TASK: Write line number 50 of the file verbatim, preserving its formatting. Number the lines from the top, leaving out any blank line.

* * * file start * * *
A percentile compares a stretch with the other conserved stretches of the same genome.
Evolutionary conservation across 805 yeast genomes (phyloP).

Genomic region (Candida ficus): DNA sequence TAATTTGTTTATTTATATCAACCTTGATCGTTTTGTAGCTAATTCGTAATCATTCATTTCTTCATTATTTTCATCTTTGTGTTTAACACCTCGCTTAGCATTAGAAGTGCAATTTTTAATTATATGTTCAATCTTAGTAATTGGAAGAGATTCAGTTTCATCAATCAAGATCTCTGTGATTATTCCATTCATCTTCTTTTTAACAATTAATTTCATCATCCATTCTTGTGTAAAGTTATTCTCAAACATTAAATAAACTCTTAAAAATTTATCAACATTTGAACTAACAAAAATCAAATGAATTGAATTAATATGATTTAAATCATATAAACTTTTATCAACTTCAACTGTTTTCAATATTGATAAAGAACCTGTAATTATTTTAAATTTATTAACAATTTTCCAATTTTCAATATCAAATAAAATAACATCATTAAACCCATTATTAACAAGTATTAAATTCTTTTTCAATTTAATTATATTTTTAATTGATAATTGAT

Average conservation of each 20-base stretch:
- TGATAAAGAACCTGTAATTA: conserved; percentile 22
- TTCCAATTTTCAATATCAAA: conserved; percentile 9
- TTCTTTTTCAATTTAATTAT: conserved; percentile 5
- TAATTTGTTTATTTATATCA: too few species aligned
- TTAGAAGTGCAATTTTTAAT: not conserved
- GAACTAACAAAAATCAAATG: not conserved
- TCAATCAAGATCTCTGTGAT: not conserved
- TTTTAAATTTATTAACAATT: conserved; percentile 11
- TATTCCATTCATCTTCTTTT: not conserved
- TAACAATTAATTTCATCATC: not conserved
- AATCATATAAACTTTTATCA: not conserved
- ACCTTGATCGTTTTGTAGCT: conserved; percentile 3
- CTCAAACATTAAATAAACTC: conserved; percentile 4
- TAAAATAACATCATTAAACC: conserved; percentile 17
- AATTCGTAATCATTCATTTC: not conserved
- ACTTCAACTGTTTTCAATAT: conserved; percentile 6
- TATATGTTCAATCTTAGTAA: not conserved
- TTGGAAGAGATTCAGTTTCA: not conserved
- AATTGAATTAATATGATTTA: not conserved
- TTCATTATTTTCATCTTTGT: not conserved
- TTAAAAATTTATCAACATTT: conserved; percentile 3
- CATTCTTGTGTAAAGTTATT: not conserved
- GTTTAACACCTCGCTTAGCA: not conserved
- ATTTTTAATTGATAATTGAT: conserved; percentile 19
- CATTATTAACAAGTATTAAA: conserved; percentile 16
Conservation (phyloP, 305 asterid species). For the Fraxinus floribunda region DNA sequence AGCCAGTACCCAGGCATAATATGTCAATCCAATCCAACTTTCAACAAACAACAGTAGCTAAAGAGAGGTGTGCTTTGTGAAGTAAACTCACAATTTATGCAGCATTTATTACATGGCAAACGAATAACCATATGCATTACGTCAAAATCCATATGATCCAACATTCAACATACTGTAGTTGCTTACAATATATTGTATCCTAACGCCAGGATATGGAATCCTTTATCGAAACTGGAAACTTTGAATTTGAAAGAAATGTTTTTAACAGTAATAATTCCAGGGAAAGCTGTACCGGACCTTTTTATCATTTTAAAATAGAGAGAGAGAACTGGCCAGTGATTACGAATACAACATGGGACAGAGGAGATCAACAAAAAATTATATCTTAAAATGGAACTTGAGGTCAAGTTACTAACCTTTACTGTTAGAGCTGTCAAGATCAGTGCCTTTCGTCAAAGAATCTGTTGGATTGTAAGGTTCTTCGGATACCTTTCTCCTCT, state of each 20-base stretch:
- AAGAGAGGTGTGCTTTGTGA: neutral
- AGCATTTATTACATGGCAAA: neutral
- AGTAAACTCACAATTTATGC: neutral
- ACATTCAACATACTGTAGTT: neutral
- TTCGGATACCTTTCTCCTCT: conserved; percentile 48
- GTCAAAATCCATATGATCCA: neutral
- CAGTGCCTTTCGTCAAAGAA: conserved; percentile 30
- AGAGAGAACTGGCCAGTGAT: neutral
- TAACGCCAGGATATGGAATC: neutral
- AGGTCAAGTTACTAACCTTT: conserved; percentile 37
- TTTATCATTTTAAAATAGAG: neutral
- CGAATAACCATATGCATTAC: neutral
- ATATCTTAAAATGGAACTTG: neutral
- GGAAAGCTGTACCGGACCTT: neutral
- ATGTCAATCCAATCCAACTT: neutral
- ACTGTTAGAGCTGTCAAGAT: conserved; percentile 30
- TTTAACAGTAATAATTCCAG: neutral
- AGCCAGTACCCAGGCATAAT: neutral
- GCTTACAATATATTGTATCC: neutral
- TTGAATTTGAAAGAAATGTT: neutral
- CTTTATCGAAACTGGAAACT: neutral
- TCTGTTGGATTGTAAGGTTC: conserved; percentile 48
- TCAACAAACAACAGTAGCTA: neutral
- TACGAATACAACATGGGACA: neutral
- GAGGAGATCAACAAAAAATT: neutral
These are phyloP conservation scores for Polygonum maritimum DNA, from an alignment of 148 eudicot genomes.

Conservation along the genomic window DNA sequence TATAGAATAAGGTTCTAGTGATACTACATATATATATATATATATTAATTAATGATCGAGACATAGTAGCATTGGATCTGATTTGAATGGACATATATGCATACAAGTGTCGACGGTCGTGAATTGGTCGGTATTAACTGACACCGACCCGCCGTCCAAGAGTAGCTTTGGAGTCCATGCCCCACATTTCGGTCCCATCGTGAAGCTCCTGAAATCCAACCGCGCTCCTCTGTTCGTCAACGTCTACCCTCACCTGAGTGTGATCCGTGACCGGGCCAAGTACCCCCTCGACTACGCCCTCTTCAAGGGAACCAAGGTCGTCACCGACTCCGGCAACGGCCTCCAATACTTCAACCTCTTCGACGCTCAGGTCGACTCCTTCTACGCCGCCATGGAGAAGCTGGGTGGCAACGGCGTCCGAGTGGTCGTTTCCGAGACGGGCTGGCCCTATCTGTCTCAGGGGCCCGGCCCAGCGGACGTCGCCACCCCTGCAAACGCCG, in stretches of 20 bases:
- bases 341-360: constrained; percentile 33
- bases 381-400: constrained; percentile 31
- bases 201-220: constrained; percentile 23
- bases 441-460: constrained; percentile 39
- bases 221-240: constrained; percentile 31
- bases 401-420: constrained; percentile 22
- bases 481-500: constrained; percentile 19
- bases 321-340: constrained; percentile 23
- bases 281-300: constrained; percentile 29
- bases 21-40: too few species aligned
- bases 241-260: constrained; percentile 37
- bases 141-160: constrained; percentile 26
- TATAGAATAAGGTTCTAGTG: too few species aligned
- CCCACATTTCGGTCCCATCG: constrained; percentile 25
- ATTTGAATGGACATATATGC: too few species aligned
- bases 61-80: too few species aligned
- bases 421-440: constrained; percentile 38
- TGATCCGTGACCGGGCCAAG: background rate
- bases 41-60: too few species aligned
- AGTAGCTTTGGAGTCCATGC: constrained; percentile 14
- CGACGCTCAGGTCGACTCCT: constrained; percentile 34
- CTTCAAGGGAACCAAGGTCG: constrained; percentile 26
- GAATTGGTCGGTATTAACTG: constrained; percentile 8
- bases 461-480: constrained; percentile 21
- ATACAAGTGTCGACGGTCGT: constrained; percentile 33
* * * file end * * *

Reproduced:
- TTGAATTTGAAAGAAATGTT: neutral